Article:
This article is written by Jon Helsabeck. Jon is currently the General Manager of the Beach Collegiate Summer League in Myrtle Beach, SC and is the head coach of the Murrels Inlet Tide in that league. He is also an instructor at the Southeast Stars Baseball Academy in South Carolina. Jon was formerly the recruiting coordinator for Stanly Community College.
Parents & Players-
Too many times, kids make their mind up on where to play college baseball before they have even visited the campus.
Though having a goal and want is a great thing, sometimes once a kid visits a campus and has time to sit down and have a conversation with the coaching staff, he realizes that a certain school may not be the right fit.
But what is the ‘right fit’?
As a parent and a player attending a college on a visit, be sure to have a plan when you get there.
First off, academics are a top priority because trust me, a baseball career doesn’t last forever.
Secondly, when you take into consideration the facilities of a program (because that is every player’s number one thought – where will I be every day, where I am supposed to get better), realize that everything is perception.
A college baseball field that isn’t as nice as it’s rival’s is perceived as that college doesn’t necessarily support their baseball program as much as the other.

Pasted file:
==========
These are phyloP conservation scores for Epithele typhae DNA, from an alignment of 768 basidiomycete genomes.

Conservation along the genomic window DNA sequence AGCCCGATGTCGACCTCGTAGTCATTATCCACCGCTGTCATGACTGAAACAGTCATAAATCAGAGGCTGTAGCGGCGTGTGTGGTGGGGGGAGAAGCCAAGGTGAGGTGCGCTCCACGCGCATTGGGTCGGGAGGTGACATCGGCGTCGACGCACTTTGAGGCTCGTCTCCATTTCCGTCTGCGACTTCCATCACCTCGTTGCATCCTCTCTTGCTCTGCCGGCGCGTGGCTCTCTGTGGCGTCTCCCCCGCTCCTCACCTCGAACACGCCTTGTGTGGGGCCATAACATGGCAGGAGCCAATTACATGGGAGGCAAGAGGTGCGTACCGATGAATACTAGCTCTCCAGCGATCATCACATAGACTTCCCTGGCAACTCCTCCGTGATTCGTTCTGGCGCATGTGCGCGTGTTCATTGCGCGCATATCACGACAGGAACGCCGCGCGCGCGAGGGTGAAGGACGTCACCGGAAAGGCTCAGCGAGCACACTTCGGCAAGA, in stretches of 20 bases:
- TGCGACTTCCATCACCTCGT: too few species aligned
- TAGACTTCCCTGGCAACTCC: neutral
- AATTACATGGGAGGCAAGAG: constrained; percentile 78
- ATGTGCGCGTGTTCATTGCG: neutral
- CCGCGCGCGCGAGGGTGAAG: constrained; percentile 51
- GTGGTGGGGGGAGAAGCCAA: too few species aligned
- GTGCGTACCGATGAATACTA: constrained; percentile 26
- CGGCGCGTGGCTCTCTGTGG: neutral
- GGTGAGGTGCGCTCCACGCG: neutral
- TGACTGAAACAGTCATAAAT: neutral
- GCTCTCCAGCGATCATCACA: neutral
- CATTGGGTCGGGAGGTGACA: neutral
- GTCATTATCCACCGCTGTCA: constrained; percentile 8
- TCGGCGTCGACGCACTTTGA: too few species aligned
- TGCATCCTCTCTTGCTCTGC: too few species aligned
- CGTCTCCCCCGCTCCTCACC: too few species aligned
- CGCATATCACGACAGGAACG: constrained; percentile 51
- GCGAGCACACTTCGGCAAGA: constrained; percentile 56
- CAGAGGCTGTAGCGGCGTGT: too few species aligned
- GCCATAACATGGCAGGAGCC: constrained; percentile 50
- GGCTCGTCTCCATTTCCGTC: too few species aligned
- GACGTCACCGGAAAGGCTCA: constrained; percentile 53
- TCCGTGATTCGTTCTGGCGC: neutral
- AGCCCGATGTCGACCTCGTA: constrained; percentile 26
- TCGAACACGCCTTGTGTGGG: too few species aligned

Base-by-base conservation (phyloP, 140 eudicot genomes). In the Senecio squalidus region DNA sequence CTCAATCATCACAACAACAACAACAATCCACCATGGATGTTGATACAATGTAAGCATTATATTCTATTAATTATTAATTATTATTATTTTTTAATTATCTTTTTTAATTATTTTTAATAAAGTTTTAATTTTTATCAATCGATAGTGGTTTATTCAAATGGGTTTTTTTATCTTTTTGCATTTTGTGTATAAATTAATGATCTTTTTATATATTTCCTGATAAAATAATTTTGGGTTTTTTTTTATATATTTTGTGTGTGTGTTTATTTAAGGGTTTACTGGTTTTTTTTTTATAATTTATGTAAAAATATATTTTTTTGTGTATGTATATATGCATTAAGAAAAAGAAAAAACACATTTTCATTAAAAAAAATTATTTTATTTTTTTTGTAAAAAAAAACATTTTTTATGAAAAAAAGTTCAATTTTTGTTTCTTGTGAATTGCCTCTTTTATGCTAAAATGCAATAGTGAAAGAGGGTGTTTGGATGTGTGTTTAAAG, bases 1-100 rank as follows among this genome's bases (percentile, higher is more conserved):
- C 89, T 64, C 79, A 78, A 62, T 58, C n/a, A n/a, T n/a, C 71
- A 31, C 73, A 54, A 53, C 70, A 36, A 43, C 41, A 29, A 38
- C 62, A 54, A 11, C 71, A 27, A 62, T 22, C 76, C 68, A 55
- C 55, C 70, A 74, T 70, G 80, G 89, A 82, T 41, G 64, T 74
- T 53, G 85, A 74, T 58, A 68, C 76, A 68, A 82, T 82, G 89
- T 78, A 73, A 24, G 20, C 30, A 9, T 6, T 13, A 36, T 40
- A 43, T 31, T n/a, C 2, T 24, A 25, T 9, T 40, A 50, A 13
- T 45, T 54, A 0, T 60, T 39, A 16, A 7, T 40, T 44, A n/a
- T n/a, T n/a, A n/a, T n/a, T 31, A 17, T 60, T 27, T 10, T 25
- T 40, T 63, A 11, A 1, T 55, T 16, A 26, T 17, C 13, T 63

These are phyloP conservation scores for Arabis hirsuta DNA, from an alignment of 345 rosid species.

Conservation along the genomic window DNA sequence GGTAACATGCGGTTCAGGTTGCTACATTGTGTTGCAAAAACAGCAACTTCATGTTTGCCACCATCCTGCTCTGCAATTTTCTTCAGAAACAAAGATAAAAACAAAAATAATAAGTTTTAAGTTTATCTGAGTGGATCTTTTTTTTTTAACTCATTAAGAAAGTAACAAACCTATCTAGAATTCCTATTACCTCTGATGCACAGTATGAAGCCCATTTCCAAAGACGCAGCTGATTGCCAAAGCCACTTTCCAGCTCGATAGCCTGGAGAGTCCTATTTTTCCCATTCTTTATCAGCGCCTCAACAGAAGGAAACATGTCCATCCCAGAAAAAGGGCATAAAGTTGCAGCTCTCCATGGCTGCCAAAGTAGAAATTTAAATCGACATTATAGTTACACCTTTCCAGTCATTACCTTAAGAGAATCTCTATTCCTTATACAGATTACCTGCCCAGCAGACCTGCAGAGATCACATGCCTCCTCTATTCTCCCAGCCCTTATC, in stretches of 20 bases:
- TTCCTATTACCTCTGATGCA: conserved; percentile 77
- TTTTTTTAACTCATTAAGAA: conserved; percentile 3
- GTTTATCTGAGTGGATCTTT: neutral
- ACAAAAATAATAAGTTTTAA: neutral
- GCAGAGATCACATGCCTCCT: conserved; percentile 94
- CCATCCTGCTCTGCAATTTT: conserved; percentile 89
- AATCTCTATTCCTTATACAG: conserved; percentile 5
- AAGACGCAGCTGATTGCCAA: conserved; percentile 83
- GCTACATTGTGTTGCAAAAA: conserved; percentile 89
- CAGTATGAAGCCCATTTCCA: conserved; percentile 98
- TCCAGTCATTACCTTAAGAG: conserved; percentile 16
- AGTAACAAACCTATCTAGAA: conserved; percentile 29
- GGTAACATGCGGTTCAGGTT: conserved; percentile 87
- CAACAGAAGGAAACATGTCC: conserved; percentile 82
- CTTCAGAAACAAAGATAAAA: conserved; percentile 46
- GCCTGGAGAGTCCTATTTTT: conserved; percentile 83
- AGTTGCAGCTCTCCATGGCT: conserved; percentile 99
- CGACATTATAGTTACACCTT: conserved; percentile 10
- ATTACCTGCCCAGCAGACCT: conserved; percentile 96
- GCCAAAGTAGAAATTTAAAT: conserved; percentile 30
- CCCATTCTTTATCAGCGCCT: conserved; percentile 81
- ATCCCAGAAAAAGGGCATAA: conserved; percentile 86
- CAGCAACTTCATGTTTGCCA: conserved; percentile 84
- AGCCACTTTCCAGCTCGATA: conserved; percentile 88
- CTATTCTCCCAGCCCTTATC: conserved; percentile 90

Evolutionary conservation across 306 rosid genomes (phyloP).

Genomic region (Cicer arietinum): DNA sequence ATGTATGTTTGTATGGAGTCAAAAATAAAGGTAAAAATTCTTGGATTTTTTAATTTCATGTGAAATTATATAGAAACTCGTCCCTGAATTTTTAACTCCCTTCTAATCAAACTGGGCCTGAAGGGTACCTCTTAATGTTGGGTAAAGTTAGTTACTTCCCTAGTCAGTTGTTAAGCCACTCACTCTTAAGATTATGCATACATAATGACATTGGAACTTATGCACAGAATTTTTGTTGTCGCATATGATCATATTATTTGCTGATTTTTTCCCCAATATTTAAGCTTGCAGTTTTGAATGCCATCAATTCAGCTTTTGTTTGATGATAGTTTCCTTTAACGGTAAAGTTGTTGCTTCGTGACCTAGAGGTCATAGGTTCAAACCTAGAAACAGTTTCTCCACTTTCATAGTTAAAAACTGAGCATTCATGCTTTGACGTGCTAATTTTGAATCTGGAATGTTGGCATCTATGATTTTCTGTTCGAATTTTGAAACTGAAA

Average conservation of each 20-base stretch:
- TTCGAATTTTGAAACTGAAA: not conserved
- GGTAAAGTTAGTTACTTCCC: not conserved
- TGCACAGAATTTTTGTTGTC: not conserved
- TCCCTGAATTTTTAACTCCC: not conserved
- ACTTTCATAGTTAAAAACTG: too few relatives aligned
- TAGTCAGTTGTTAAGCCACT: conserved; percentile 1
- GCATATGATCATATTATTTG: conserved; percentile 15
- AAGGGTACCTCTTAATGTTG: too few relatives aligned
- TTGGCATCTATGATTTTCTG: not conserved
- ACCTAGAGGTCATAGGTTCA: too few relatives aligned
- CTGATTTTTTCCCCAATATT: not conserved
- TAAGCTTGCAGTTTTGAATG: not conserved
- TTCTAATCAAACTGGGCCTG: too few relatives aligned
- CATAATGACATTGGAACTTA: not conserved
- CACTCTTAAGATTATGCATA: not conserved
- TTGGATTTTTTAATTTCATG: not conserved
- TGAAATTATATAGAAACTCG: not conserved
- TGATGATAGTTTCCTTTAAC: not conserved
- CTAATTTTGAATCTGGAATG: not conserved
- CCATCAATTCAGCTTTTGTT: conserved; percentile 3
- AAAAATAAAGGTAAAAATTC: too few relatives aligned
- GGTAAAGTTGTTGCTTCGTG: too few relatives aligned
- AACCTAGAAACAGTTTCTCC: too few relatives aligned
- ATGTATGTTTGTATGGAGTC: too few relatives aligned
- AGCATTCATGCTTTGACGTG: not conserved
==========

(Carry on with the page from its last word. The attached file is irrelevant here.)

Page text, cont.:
That is my number one gripe when it comes to recruiting.
Do not let a coach promise you the world because no coach 100% knows his line-up for the next year.
Most don’t know day to day.
Don’t let them sell you the field and facilities.
As a parent, let your child find the ‘right fit’ for himself and do not be quick to jump at something that looks so perfect. Do your research on academics and the history of the baseball coach and program.
Though many college facilities that are perfect do reflect success, that doesn’t always mean that a player will take advantage of them.
It is easy for a college athlete to get down on himself and lose that drive when he realizes that maybe, just maybe he is over-matched.
As a baseball player, realize you are a baseball PLAYER.
Do you want to go Division 1 and ride the pine, or go Division 2 and have a chance to play every day and make an impact?
As a player, do your own research. See what age the guys are in front of you at your position, watch games, watch skill levels, and take your time making the right decision and find the ‘right fit’.
The biggest part of finding the ‘right fit’ is finding the right coach.
I have been that kid coming out of high school that talks to numerous coaches on the phone and in person and I have also been that coach that is calling the player recruiting him to come to his school.
Each coach is going to pitch his school’s and program’s upside but be sure to ask about their downfalls.
If a coach side steps a question or doesn’t sit and talk to you like an adult, he isn’t the right coach for you.
I believe that each player and each coach should have a relationship.
Every coach has a different type of relationship with each player, but he still has a relationship with them. That is what coaching is all about.
Every college baseball coach is going to push you to your limits on the field, but taking your time to find the coach that will also be a mentor and role model when your playing days are over is a special thing…and that takes time.
Do not rush into saying ‘YES’!
I understand that it is an exciting time in your baseball career. But be sure to weigh all pros and cons, do your research, and make the right decision for you and your family.
Pick a school that you want to represent across your chest and do your best in the classroom and on the baseball field. Don’t sell yourself short!